It is quite extraordinary to read today’s coverage in Britain’s supposedly left-liberal newspaper the Guardian. In the “man bites dog” stakes, the day’s biggest story is the astounding turn-around in the polls two weeks before the British general election. Labour leader Jeremy Corbyn has narrowed the Conservatives’ lead from an unassailable 22 points to 5, according to the latest YouGov survey. It looks possible for the first time, if the trend continues, that Corbyn could even win the popular poll. (Securing a majority of the British parliament’s seats is a different matter, given the UK’s inherently undemocratic electoral system.)
Is the news that the “unelectable” Corbyn has dramatically closed the gap with the Tories front-page news for the Guardian? Well, only very tangentially. It is buried in the paper’s lead story, which is far more interested in issues other than the new poll finding.
The story – headlined “May puts Manchester bombing at heart of election with attack on Corbyn” – largely adopts Conservative leader Theresa May’s line of attack against Corbyn for his suggestion that there might be a link between long-term western violence in the Middle East (now usually referred to as “intervention”) and terror attacks like the one in Manchester last week. Labour’s dramatic rise in the polls is briefly mentioned 12 – yes, 12! – paragraphs into the story. It is almost as though the Guardian does not want you to know that Corbyn and his policies are proving far more successful in the election campaign than the Guardian predicted or ever wanted.
In fact, the Guardian’s only story on the poll – buried deep on the inside pages – could not be less enamoured with the polling turn-around. The story – headlined “Labour poll rise suggests Manchester attack has not boosted Tories” – is again framed as a story about Conservative failure rather than the draw of Corbyn and his policies. Here is as excited as the Guardian can get about the Tories’ highly diminished, 5-point lead:
It was always going to be the case that the polls would narrow during the course of the campaign, as Labour’s policies received greater media exposure, but the YouGov poll implies that public opinion is more volatile.
It sounds almost as though the Guardian, which has been denigrating Corbyn since his election as Labour leader nearly two years ago (along with the rest of the British media), does not want him to win. Let’s put that another way. It’s almost as though Britain’s only supposedly left-liberal newspaper would prefer that May and the Conservatives won. This, let us remind ourselves, is the same Conservative party that has made the once-surging, far-right UKIP party largely redundant by adopting many of its ugliest policies.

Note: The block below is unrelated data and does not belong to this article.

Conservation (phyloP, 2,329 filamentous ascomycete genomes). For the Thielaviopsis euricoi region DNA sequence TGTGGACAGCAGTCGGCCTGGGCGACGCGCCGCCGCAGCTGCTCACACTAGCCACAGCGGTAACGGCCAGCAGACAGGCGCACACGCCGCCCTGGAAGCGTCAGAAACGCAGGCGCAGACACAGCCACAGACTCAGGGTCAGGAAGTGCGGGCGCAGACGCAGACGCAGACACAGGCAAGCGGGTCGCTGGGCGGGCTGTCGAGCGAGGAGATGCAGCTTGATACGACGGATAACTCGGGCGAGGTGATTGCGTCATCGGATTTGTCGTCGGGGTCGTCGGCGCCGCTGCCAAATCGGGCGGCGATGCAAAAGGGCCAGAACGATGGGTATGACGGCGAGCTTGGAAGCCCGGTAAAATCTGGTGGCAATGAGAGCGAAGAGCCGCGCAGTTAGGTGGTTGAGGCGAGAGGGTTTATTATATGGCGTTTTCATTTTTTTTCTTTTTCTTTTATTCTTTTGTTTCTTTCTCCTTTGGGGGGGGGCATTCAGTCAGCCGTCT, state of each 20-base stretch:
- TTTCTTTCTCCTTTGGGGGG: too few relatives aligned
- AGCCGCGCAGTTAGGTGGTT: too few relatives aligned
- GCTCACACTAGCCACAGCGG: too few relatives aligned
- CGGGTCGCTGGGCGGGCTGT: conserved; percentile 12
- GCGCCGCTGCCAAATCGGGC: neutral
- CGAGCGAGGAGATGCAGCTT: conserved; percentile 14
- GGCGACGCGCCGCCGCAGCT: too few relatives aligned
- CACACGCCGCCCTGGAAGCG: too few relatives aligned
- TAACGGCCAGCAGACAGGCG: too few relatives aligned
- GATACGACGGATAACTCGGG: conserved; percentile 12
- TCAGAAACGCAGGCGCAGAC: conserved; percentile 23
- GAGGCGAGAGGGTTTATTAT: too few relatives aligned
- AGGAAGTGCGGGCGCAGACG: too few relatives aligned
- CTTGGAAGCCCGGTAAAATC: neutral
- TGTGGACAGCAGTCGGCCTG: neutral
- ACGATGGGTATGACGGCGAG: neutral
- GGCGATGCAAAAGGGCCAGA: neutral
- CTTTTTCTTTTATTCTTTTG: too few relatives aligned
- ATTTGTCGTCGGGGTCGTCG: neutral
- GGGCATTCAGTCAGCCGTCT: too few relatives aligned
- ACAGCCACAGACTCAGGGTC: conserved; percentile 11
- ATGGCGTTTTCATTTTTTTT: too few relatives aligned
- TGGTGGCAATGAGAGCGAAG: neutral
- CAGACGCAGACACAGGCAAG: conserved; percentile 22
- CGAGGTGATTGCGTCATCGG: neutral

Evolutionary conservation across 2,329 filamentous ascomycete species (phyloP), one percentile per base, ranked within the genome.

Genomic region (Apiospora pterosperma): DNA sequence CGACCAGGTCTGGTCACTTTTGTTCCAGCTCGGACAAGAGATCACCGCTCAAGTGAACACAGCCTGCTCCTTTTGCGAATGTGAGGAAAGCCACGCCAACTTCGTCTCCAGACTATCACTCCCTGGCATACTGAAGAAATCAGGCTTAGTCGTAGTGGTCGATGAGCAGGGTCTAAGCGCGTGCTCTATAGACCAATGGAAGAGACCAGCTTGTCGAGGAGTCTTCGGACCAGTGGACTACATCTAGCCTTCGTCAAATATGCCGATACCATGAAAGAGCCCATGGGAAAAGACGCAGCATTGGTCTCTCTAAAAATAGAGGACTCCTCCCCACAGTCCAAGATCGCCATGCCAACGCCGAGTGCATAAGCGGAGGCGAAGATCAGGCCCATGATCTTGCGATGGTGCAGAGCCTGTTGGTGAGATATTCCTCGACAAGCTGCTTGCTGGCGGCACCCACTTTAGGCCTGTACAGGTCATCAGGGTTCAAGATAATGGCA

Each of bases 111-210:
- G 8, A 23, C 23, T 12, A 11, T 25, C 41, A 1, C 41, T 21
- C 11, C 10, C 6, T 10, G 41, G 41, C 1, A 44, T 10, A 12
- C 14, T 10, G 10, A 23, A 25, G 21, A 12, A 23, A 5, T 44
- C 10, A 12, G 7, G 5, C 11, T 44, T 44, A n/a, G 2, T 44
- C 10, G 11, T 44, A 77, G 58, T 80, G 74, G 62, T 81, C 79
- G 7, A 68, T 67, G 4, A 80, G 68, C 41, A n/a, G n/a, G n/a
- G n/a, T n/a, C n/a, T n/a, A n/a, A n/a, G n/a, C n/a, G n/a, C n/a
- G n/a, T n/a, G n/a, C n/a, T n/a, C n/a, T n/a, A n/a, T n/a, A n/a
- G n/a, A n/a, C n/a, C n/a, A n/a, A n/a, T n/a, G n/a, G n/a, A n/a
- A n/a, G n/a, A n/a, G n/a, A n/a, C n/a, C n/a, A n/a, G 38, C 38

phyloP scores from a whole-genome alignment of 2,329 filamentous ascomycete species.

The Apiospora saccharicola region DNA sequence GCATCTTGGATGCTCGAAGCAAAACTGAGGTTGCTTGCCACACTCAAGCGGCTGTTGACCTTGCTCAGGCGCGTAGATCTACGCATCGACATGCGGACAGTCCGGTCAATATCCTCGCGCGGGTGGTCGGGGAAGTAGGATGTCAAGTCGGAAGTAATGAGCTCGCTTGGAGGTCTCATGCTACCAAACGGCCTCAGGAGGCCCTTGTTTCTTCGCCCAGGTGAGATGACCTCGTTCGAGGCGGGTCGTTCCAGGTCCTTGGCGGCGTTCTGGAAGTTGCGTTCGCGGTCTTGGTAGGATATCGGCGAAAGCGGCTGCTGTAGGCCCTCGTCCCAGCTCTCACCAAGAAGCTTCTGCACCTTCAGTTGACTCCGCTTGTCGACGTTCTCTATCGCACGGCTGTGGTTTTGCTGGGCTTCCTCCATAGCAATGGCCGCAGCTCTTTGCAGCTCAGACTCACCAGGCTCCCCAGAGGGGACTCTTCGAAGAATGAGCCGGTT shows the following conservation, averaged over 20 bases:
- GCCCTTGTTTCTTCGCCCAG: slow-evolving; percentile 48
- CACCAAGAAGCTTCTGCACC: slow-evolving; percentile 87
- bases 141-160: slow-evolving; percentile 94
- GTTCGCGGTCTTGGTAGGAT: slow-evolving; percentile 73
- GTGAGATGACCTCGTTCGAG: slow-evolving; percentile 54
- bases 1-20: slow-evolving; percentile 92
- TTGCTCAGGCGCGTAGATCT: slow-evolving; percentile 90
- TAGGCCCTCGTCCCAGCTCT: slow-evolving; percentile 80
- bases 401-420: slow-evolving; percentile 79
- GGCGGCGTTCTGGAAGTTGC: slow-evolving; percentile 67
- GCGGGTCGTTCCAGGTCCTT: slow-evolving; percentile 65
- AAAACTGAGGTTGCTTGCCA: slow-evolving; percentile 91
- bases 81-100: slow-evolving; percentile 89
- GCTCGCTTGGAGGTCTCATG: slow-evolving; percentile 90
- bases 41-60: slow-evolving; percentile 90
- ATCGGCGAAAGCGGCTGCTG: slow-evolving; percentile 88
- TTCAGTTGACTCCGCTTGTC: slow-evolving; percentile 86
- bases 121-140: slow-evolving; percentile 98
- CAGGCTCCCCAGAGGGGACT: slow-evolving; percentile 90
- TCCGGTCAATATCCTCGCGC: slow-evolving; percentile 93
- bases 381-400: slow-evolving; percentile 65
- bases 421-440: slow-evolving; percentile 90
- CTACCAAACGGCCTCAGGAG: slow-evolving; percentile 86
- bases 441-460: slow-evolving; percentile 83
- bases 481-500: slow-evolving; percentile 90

But the Guardian has a chance finally to redeem itself in its editorial, entitled “There’s a message in the poll wobble“. Surely now it will celebrate the polling success of the underdog social democratic candidate for prime minister, Jeremy Corbyn, with his policies for a fairer, kinder Britain.
Oh, but wait. There is barely a mention of Labour’s poll surge here either. In fact, the Tories’ drop to a 5-point lead is not actually mentioned in the text. Instead, the story is once again framed in terms of May’s hubris and “complacency”, rather than Corbyn’s success. The illustrative picture is even a close-up of May, not Corbyn. The Guardian editors’ optimism-crushing view for the left is:
Mrs May’s supremacy at the start of the campaign will not be easily overturned. Polling volatility should not be over-interpreted.
In fact, the editorial is far more interested in ignoring the poll and using it as a pretext to offer an often thinly veiled attack on Corbyn over the very policies now proving so attractive: for being “selective about the jihadi narratives” in explaining the Manchester attack; and for putting forward domestic policies whose “viability … might be open to debate and their arithmetic can be questioned”.
The editorial’s conclusion reveals where the Guardian really stands:
[May] presumes her credentials to do the top job speak for themselves. But she does not have a long record of achievement to justify that confidence. The Tories have gambled everything on the effectiveness of their messenger. They need a more substantial message.
Does it not sound here very much as if the Guardian’s top priority is that May become a better candidate, that she produce policies more effective at keeping Corbyn at bay? That the Guardian would prefer that Corbyn, rather than May, loses?
None of this would matter if we had a really democratic and pluralistic media. But we don’t. The Guardian is the only media outlet that should, according to its claimed ideology, support Corbyn. And yet it appears to be quietly aghast at the very thought.
If there is one thing to be gained from this election, it is the spotlight that has been shone on the parlous state of the corporate British media. Even the Guardian cannot hide where its true sympathies, and interests, lie.